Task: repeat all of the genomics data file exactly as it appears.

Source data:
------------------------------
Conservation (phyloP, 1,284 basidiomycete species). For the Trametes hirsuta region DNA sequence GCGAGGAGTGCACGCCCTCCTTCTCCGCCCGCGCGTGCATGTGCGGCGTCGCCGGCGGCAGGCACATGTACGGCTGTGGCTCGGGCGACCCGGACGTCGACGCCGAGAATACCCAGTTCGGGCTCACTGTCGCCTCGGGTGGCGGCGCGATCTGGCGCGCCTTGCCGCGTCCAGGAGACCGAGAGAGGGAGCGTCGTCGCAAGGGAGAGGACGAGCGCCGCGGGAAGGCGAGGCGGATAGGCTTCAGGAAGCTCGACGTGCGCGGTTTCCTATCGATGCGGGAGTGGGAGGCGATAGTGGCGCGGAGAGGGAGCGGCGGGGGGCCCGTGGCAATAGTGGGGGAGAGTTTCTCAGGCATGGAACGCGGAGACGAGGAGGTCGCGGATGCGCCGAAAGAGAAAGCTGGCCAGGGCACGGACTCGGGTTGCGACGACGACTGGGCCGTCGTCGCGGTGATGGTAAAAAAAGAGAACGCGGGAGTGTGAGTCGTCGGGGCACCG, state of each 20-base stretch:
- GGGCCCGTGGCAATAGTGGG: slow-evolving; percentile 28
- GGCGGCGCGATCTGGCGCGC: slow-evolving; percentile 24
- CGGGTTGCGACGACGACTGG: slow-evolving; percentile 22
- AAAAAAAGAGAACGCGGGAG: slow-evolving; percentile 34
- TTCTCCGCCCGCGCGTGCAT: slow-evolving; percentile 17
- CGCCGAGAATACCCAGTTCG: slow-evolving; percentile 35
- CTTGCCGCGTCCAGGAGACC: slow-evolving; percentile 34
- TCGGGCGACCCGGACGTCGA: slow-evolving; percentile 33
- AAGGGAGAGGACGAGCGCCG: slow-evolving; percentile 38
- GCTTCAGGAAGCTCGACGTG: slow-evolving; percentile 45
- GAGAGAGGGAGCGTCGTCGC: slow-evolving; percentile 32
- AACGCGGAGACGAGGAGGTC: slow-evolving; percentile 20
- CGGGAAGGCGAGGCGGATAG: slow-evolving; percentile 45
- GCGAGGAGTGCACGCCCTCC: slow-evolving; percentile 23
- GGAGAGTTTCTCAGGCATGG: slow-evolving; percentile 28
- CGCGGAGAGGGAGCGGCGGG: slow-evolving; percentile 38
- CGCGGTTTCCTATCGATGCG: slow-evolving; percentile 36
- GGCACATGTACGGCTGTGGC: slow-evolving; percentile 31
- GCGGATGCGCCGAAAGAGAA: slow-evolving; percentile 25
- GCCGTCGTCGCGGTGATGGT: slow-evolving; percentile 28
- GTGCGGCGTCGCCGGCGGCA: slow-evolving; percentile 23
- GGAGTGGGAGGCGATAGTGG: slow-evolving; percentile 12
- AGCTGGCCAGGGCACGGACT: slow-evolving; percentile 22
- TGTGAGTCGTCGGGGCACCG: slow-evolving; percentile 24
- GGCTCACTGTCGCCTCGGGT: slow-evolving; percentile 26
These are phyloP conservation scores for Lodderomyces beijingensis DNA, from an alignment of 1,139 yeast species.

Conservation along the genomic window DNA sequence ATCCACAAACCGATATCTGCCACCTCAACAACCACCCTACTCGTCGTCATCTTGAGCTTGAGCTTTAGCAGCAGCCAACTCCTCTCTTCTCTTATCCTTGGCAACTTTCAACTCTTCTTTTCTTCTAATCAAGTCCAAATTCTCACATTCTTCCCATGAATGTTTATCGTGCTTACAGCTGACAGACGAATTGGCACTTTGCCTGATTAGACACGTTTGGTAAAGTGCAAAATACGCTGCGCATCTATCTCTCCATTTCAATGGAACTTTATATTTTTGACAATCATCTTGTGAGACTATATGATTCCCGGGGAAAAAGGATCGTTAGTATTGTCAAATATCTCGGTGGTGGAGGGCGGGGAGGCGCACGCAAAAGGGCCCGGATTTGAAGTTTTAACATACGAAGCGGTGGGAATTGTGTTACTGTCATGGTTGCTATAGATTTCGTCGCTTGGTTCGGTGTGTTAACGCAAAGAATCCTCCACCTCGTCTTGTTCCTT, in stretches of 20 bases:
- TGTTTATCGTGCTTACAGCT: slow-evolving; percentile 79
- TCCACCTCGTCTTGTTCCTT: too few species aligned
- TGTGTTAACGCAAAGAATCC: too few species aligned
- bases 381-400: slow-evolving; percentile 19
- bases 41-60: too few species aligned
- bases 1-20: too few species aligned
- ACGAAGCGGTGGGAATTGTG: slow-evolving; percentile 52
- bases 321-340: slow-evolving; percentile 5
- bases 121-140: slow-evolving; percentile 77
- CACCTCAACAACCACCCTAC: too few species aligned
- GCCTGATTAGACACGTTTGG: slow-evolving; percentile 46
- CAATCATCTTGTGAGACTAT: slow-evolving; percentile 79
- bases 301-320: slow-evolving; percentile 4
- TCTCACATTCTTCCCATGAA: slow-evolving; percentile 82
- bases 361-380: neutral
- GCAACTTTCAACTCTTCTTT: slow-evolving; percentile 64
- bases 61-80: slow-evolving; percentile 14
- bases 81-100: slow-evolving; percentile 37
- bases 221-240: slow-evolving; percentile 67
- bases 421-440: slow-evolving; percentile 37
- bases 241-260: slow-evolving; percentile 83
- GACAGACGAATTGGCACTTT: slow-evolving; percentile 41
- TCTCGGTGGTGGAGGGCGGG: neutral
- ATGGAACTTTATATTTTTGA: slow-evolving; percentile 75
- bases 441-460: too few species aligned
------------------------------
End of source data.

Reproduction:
Conservation (phyloP, 1,284 basidiomycete species). For the Trametes hirsuta region DNA sequence GCGAGGAGTGCACGCCCTCCTTCTCCGCCCGCGCGTGCATGTGCGGCGTCGCCGGCGGCAGGCACATGTACGGCTGTGGCTCGGGCGACCCGGACGTCGACGCCGAGAATACCCAGTTCGGGCTCACTGTCGCCTCGGGTGGCGGCGCGATCTGGCGCGCCTTGCCGCGTCCAGGAGACCGAGAGAGGGAGCGTCGTCGCAAGGGAGAGGACGAGCGCCGCGGGAAGGCGAGGCGGATAGGCTTCAGGAAGCTCGACGTGCGCGGTTTCCTATCGATGCGGGAGTGGGAGGCGATAGTGGCGCGGAGAGGGAGCGGCGGGGGGCCCGTGGCAATAGTGGGGGAGAGTTTCTCAGGCATGGAACGCGGAGACGAGGAGGTCGCGGATGCGCCGAAAGAGAAAGCTGGCCAGGGCACGGACTCGGGTTGCGACGACGACTGGGCCGTCGTCGCGGTGATGGTAAAAAAAGAGAACGCGGGAGTGTGAGTCGTCGGGGCACCG, state of each 20-base stretch:
- GGGCCCGTGGCAATAGTGGG: slow-evolving; percentile 28
- GGCGGCGCGATCTGGCGCGC: slow-evolving; percentile 24
- CGGGTTGCGACGACGACTGG: slow-evolving; percentile 22
- AAAAAAAGAGAACGCGGGAG: slow-evolving; percentile 34
- TTCTCCGCCCGCGCGTGCAT: slow-evolving; percentile 17
- CGCCGAGAATACCCAGTTCG: slow-evolving; percentile 35
- CTTGCCGCGTCCAGGAGACC: slow-evolving; percentile 34
- TCGGGCGACCCGGACGTCGA: slow-evolving; percentile 33
- AAGGGAGAGGACGAGCGCCG: slow-evolving; percentile 38
- GCTTCAGGAAGCTCGACGTG: slow-evolving; percentile 45
- GAGAGAGGGAGCGTCGTCGC: slow-evolving; percentile 32
- AACGCGGAGACGAGGAGGTC: slow-evolving; percentile 20
- CGGGAAGGCGAGGCGGATAG: slow-evolving; percentile 45
- GCGAGGAGTGCACGCCCTCC: slow-evolving; percentile 23
- GGAGAGTTTCTCAGGCATGG: slow-evolving; percentile 28
- CGCGGAGAGGGAGCGGCGGG: slow-evolving; percentile 38
- CGCGGTTTCCTATCGATGCG: slow-evolving; percentile 36
- GGCACATGTACGGCTGTGGC: slow-evolving; percentile 31
- GCGGATGCGCCGAAAGAGAA: slow-evolving; percentile 25
- GCCGTCGTCGCGGTGATGGT: slow-evolving; percentile 28
- GTGCGGCGTCGCCGGCGGCA: slow-evolving; percentile 23
- GGAGTGGGAGGCGATAGTGG: slow-evolving; percentile 12
- AGCTGGCCAGGGCACGGACT: slow-evolving; percentile 22
- TGTGAGTCGTCGGGGCACCG: slow-evolving; percentile 24
- GGCTCACTGTCGCCTCGGGT: slow-evolving; percentile 26
These are phyloP conservation scores for Lodderomyces beijingensis DNA, from an alignment of 1,139 yeast species.

Conservation along the genomic window DNA sequence ATCCACAAACCGATATCTGCCACCTCAACAACCACCCTACTCGTCGTCATCTTGAGCTTGAGCTTTAGCAGCAGCCAACTCCTCTCTTCTCTTATCCTTGGCAACTTTCAACTCTTCTTTTCTTCTAATCAAGTCCAAATTCTCACATTCTTCCCATGAATGTTTATCGTGCTTACAGCTGACAGACGAATTGGCACTTTGCCTGATTAGACACGTTTGGTAAAGTGCAAAATACGCTGCGCATCTATCTCTCCATTTCAATGGAACTTTATATTTTTGACAATCATCTTGTGAGACTATATGATTCCCGGGGAAAAAGGATCGTTAGTATTGTCAAATATCTCGGTGGTGGAGGGCGGGGAGGCGCACGCAAAAGGGCCCGGATTTGAAGTTTTAACATACGAAGCGGTGGGAATTGTGTTACTGTCATGGTTGCTATAGATTTCGTCGCTTGGTTCGGTGTGTTAACGCAAAGAATCCTCCACCTCGTCTTGTTCCTT, in stretches of 20 bases:
- TGTTTATCGTGCTTACAGCT: slow-evolving; percentile 79
- TCCACCTCGTCTTGTTCCTT: too few species aligned
- TGTGTTAACGCAAAGAATCC: too few species aligned
- bases 381-400: slow-evolving; percentile 19
- bases 41-60: too few species aligned
- bases 1-20: too few species aligned
- ACGAAGCGGTGGGAATTGTG: slow-evolving; percentile 52
- bases 321-340: slow-evolving; percentile 5
- bases 121-140: slow-evolving; percentile 77
- CACCTCAACAACCACCCTAC: too few species aligned
- GCCTGATTAGACACGTTTGG: slow-evolving; percentile 46
- CAATCATCTTGTGAGACTAT: slow-evolving; percentile 79
- bases 301-320: slow-evolving; percentile 4
- TCTCACATTCTTCCCATGAA: slow-evolving; percentile 82
- bases 361-380: neutral
- GCAACTTTCAACTCTTCTTT: slow-evolving; percentile 64
- bases 61-80: slow-evolving; percentile 14
- bases 81-100: slow-evolving; percentile 37
- bases 221-240: slow-evolving; percentile 67
- bases 421-440: slow-evolving; percentile 37
- bases 241-260: slow-evolving; percentile 83
- GACAGACGAATTGGCACTTT: slow-evolving; percentile 41
- TCTCGGTGGTGGAGGGCGGG: neutral
- ATGGAACTTTATATTTTTGA: slow-evolving; percentile 75
- bases 441-460: too few species aligned